DERHAM, Thomas (d.1444/5), of Crimplesham, Norf.
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Family and Education
Commr. of inquiry, Norf., Suff., Cambs. Feb. 1401, Apr. 1402, June 1406 (concealments of royal rights), Dec. 1401 (trespasses against the townspeople of Lynn by the bishop of Norwich), May 1407 (attacks on foreign merchants), Norf. Nov. 1408 (insurrections at Thetford), Feb. 1410 (a complaint by the prior of Wymondham), Norf., Suff. Apr. 1410 (the regrating of corn), Norf. July 1410 (misprisions), Dec. 1415 (unrest in Lynn), Jan. 1423 (the claim of Joan, Lady Cobham, to the manor of Burnham), Dec. 1433 (misgovernance at Norwich), Bucks. Mar. 1439 (escapes of felons); oyer and terminer, Suff. July 1402, Norf. Mar. 1411; to raise loans, Norf., Suff. June 1406; of sewers, Norf. June 1407, Cambs., Hunts., Northants., Lincs., Norf. May 1418, Norf. Nov. 1424, Mar. 1430 (q.), Cambs. Dec. 1435; array, Norf. Apr. 1418 Mar. 1419; gaol delivery, Norwich castle Feb.1428, Nov. 1428 (q.);4 to assess a parliamentary tax, Norf. Apr. 1431.
J.p. Norf. 20 Mar. 1406-Feb. 1407, 12 Dec. 1414-Nov. 1423, 20 July 1424-Nov. 1430, Lynn 26 Feb. 1407-Nov. 1412, 16 Aug. 1414-Apr. 1429, 28 Feb. 1437-July 1444, Suff. 20 Feb. 1410-Dec. 1417.
King’s attorney, ct. c.p. 13 July-7 Aug. 1408.
Steward of Bacton, Suff. by appointment of Michael de la Pole, earl of Suffolk, Mich. 1410-11, of Gaywood, Norf. for Bp. Wakering of Norwich by Mich. 1420.5
Escheator, Beds. and Bucks. 12 Nov. 1414-14 Dec. 1415.
Although there were Derhams living in Bishop’s Lynn from before 1347, Thomas was a native of East Dereham, several miles away. He was described as ‘alias Thomas Moule of East Dereham’ in March 1388, when the letters patent of protection granted him as sailing to Brest in the retinue of Sir John Roches* were revoked because he had failed to join the expedition. His father, who held part of the manor of ‘Wesenham’s’ was also, in 1398, possessed of a part of a knight’s fee in Crimplesham near West Dereham, and it was there that Thomas was to take up residence.6
Derham soon gained a reputation as a competent lawyer, building up a busy practice in the service of many important clients, whose interests he safeguarded as an attorney in the lawcourts and as a trustee of their estates. His career effectively began in the late 1390s when he acted on behalf of Sir Leonard Kerdeston of Norfolk and the master of the local hospital of Beck, among others. Subsequently, he made numerous appearances as a surety in Chancery and the Exchequer. Although most of his business came from the gentry of Norfolk, in 1403 he was one of a syndicate who purchased from the Braybrookes Lord Grey’s manor of Hartley in Kent, only to sell it subsequently to John Urban*, the Cornishman. In the same year he provided securities at the Exchequer for Elizabeth, widow of Robert, 5th Lord Scales, whose cousin, Sir Simon Felbrigg KG, became a close associate of his in many transactions and, indeed, was to act in later years on his own behalf as a feoffee. In 1405 and 1406 he went surety for lessees of certain estates forfeited by Thomas Mowbray, the late Earl Marshal: namely, Sir Thomas Erpingham KG and Mowbray’s retainer, William Rees*. In Erpingham he found an influential contact at Henry IV’s court, a link which the burgesses of Bishop’s Lynn may well have borne in mind when electing him as their parliamentary representative at that time. For Rees he was later to appear as a trustee of manors in Norfolk and Cambridgeshire.7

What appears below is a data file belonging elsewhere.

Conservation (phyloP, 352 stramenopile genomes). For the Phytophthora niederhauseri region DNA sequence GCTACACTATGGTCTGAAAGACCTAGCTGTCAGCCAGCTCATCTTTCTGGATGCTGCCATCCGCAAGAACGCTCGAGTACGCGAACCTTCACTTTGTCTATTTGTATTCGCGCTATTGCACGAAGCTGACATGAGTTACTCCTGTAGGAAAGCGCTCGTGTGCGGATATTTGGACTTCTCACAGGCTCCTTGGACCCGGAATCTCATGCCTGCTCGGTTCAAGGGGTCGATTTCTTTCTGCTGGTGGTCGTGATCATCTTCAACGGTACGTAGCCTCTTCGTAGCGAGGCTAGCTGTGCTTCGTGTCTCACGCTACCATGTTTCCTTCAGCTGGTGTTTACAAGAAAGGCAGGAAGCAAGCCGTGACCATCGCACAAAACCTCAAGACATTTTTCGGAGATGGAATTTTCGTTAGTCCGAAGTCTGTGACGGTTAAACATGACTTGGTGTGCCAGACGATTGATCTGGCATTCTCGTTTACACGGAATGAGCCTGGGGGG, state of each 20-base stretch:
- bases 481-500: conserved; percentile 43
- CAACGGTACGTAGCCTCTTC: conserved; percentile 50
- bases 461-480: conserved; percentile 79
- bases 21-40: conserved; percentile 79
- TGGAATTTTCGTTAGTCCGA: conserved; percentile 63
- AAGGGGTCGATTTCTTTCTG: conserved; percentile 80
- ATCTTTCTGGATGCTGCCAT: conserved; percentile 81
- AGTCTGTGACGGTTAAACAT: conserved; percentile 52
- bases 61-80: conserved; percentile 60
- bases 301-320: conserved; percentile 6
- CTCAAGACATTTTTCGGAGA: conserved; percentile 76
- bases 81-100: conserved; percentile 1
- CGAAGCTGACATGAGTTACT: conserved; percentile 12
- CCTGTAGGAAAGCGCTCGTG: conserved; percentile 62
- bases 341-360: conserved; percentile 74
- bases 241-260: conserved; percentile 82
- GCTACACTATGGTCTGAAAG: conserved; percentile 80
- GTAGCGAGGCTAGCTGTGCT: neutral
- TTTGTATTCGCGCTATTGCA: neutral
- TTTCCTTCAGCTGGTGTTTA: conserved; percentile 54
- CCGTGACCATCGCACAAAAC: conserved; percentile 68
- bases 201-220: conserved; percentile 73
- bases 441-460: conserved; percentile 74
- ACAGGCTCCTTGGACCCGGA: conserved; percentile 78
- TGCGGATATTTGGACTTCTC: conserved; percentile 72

Derham’s election by Bishop’s Lynn to the Parliament of 1406 perhaps owed something to his activities in the town as a royal commissioner five years previously when, while investigating complaints made against Bishop Despenser of Norwich, he had enjoyed the burgesses’ hospitality. But more recently, in 1404-5, the town had paid him £1 for his legal advice. In later years, at least from 1413 to 1418, he was to be retained for his counsel to the local authorities at a fee of £2 a year.8Furthermore, he served as a j.p. there (by royal appointment) for 27 years. Derham’s tenure of the office of King’s attorney in the common pleas in 1408 was extremely short (the post having been promised elsewhere), but it was over a long period, 1408-22, that, again at an annual fee of £2, he was retained by the duchy of Lancaster council as one of its apprentices-at-law.9
Very likely the most powerful of Derham’s patrons were Bishop Beaufort of Winchester (for whom he witnessed letters patent at Southwark in 1409), and the bishop’s brother Thomas, who in 1416 became duke of Exeter. Derham was co-feoffee with the latter in property at Lynn and after the duke’s death (in 1426) he continued to look after his posthumous concerns not only as a trustee but also as an administrator of his estates in Suffolk and Hampshire.10 In earlier years the Beauforts had been closely attached to Henry of Monmouth when prince of Wales, and it is of particular interest that several of Derham’s clients were of the prince’s affinity. For instance, in 1410 he had acted as surety for John Wynter*, the receiver-general of the prince’s estates. Derham performed several services for Sir Thomas Erpingham, who received substantial annuities from Prince Henry: as a feoffee he conveyed ‘Berney’s Inn’ in Norwich to him in 1409; three years later he assisted him in his purchase of the Norfolk manor of ‘Bourdeleys’ in Scoulton; and he subsequently served as a feoffee of his estates elsewhere in the shire and in Essex. It was on behalf of Erpingham’s nephew (Sir) John Phelip*, the prince’s retainer and friend, that, early in 1413, Derham was party to the acquisition of the manor of West Greenwich, Kent; and in November 1414, following the royal grant to Phelip of the widespread estates of Grovebury priory, Derham helped to bring into effect the settlement of the same on Sir John jointly with his wife Alice Chaucer, kinswoman of the Beauforts. This latter trusteeship may provide an explanation for his appointment as escheator in Bedfordshire at that time. His connexion with Erpingham’s other nephew and eventual heir, Sir William Phelip (later Lord Bardolf), lasted until the latter’s death in 1441, for Derham was also a trustee of Phelip’s patrimony. Yet another factor drawing him closer to the Beauforts was Sir William Phelip’s executorship of the duke of Exeter’s will.11